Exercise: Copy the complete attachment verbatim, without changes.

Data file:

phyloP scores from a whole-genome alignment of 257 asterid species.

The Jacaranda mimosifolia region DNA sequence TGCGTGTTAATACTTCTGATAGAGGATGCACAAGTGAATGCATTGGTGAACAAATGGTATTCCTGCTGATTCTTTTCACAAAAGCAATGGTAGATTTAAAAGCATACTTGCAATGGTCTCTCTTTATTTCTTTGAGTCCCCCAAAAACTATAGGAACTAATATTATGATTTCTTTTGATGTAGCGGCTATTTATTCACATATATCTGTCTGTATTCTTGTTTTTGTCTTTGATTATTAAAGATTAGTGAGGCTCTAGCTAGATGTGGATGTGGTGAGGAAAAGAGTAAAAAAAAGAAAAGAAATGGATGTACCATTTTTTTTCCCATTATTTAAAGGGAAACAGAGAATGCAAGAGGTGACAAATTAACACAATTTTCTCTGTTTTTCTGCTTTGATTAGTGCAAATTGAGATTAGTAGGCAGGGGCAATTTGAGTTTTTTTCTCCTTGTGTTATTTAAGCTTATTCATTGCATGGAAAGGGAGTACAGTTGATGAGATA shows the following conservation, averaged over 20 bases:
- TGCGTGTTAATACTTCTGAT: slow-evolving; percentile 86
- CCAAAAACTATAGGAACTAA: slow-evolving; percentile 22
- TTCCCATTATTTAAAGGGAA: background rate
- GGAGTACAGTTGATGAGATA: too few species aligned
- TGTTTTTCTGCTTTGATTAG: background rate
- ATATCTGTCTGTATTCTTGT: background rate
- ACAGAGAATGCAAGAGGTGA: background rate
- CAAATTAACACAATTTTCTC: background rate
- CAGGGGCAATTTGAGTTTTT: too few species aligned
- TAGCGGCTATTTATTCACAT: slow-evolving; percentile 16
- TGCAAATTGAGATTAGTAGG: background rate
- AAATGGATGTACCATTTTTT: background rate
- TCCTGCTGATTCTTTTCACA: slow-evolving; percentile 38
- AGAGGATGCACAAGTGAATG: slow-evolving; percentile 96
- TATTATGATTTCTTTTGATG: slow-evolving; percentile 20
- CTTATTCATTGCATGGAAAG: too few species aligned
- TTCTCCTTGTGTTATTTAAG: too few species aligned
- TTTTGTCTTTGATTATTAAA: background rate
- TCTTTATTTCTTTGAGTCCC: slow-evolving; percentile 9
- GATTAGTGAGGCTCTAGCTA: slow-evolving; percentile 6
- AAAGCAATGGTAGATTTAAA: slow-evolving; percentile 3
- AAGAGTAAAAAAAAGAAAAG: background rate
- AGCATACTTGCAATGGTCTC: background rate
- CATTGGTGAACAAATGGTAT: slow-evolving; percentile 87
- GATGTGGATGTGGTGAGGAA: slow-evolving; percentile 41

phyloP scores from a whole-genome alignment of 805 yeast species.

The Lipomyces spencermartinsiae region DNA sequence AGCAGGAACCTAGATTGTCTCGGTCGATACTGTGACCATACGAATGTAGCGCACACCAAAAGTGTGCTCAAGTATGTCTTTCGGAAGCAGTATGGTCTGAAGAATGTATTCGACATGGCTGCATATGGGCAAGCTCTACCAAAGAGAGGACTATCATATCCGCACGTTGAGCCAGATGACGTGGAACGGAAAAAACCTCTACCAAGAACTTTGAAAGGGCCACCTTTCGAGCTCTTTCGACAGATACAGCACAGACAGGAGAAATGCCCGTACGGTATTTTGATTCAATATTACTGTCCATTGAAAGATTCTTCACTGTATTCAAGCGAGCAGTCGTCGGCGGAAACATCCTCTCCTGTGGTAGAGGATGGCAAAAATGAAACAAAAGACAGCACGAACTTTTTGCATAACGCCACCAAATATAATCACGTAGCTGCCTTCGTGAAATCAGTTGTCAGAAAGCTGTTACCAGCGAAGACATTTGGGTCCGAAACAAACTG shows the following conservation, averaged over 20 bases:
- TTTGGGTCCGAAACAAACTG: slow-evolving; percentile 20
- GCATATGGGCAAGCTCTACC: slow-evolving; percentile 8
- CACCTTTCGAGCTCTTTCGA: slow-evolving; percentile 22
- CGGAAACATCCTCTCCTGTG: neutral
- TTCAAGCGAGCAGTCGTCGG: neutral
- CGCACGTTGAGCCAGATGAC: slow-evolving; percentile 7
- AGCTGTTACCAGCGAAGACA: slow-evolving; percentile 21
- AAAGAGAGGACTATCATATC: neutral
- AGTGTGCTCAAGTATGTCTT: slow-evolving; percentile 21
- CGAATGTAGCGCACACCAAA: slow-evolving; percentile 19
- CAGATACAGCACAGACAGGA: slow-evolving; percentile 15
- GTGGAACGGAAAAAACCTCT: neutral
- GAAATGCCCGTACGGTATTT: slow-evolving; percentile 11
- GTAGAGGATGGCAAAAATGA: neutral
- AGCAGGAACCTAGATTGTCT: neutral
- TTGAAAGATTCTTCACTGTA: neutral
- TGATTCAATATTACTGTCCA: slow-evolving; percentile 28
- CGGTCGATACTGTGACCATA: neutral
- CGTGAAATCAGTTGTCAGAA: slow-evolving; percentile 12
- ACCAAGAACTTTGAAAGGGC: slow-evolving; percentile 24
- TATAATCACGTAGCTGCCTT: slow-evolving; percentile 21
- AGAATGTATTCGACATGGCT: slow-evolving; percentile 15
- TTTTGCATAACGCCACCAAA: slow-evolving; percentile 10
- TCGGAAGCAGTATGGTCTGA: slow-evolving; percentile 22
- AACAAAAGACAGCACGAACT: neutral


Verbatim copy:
phyloP scores from a whole-genome alignment of 257 asterid species.

The Jacaranda mimosifolia region DNA sequence TGCGTGTTAATACTTCTGATAGAGGATGCACAAGTGAATGCATTGGTGAACAAATGGTATTCCTGCTGATTCTTTTCACAAAAGCAATGGTAGATTTAAAAGCATACTTGCAATGGTCTCTCTTTATTTCTTTGAGTCCCCCAAAAACTATAGGAACTAATATTATGATTTCTTTTGATGTAGCGGCTATTTATTCACATATATCTGTCTGTATTCTTGTTTTTGTCTTTGATTATTAAAGATTAGTGAGGCTCTAGCTAGATGTGGATGTGGTGAGGAAAAGAGTAAAAAAAAGAAAAGAAATGGATGTACCATTTTTTTTCCCATTATTTAAAGGGAAACAGAGAATGCAAGAGGTGACAAATTAACACAATTTTCTCTGTTTTTCTGCTTTGATTAGTGCAAATTGAGATTAGTAGGCAGGGGCAATTTGAGTTTTTTTCTCCTTGTGTTATTTAAGCTTATTCATTGCATGGAAAGGGAGTACAGTTGATGAGATA shows the following conservation, averaged over 20 bases:
- TGCGTGTTAATACTTCTGAT: slow-evolving; percentile 86
- CCAAAAACTATAGGAACTAA: slow-evolving; percentile 22
- TTCCCATTATTTAAAGGGAA: background rate
- GGAGTACAGTTGATGAGATA: too few species aligned
- TGTTTTTCTGCTTTGATTAG: background rate
- ATATCTGTCTGTATTCTTGT: background rate
- ACAGAGAATGCAAGAGGTGA: background rate
- CAAATTAACACAATTTTCTC: background rate
- CAGGGGCAATTTGAGTTTTT: too few species aligned
- TAGCGGCTATTTATTCACAT: slow-evolving; percentile 16
- TGCAAATTGAGATTAGTAGG: background rate
- AAATGGATGTACCATTTTTT: background rate
- TCCTGCTGATTCTTTTCACA: slow-evolving; percentile 38
- AGAGGATGCACAAGTGAATG: slow-evolving; percentile 96
- TATTATGATTTCTTTTGATG: slow-evolving; percentile 20
- CTTATTCATTGCATGGAAAG: too few species aligned
- TTCTCCTTGTGTTATTTAAG: too few species aligned
- TTTTGTCTTTGATTATTAAA: background rate
- TCTTTATTTCTTTGAGTCCC: slow-evolving; percentile 9
- GATTAGTGAGGCTCTAGCTA: slow-evolving; percentile 6
- AAAGCAATGGTAGATTTAAA: slow-evolving; percentile 3
- AAGAGTAAAAAAAAGAAAAG: background rate
- AGCATACTTGCAATGGTCTC: background rate
- CATTGGTGAACAAATGGTAT: slow-evolving; percentile 87
- GATGTGGATGTGGTGAGGAA: slow-evolving; percentile 41

phyloP scores from a whole-genome alignment of 805 yeast species.

The Lipomyces spencermartinsiae region DNA sequence AGCAGGAACCTAGATTGTCTCGGTCGATACTGTGACCATACGAATGTAGCGCACACCAAAAGTGTGCTCAAGTATGTCTTTCGGAAGCAGTATGGTCTGAAGAATGTATTCGACATGGCTGCATATGGGCAAGCTCTACCAAAGAGAGGACTATCATATCCGCACGTTGAGCCAGATGACGTGGAACGGAAAAAACCTCTACCAAGAACTTTGAAAGGGCCACCTTTCGAGCTCTTTCGACAGATACAGCACAGACAGGAGAAATGCCCGTACGGTATTTTGATTCAATATTACTGTCCATTGAAAGATTCTTCACTGTATTCAAGCGAGCAGTCGTCGGCGGAAACATCCTCTCCTGTGGTAGAGGATGGCAAAAATGAAACAAAAGACAGCACGAACTTTTTGCATAACGCCACCAAATATAATCACGTAGCTGCCTTCGTGAAATCAGTTGTCAGAAAGCTGTTACCAGCGAAGACATTTGGGTCCGAAACAAACTG shows the following conservation, averaged over 20 bases:
- TTTGGGTCCGAAACAAACTG: slow-evolving; percentile 20
- GCATATGGGCAAGCTCTACC: slow-evolving; percentile 8
- CACCTTTCGAGCTCTTTCGA: slow-evolving; percentile 22
- CGGAAACATCCTCTCCTGTG: neutral
- TTCAAGCGAGCAGTCGTCGG: neutral
- CGCACGTTGAGCCAGATGAC: slow-evolving; percentile 7
- AGCTGTTACCAGCGAAGACA: slow-evolving; percentile 21
- AAAGAGAGGACTATCATATC: neutral
- AGTGTGCTCAAGTATGTCTT: slow-evolving; percentile 21
- CGAATGTAGCGCACACCAAA: slow-evolving; percentile 19
- CAGATACAGCACAGACAGGA: slow-evolving; percentile 15
- GTGGAACGGAAAAAACCTCT: neutral
- GAAATGCCCGTACGGTATTT: slow-evolving; percentile 11
- GTAGAGGATGGCAAAAATGA: neutral
- AGCAGGAACCTAGATTGTCT: neutral
- TTGAAAGATTCTTCACTGTA: neutral
- TGATTCAATATTACTGTCCA: slow-evolving; percentile 28
- CGGTCGATACTGTGACCATA: neutral
- CGTGAAATCAGTTGTCAGAA: slow-evolving; percentile 12
- ACCAAGAACTTTGAAAGGGC: slow-evolving; percentile 24
- TATAATCACGTAGCTGCCTT: slow-evolving; percentile 21
- AGAATGTATTCGACATGGCT: slow-evolving; percentile 15
- TTTTGCATAACGCCACCAAA: slow-evolving; percentile 10
- TCGGAAGCAGTATGGTCTGA: slow-evolving; percentile 22
- AACAAAAGACAGCACGAACT: neutral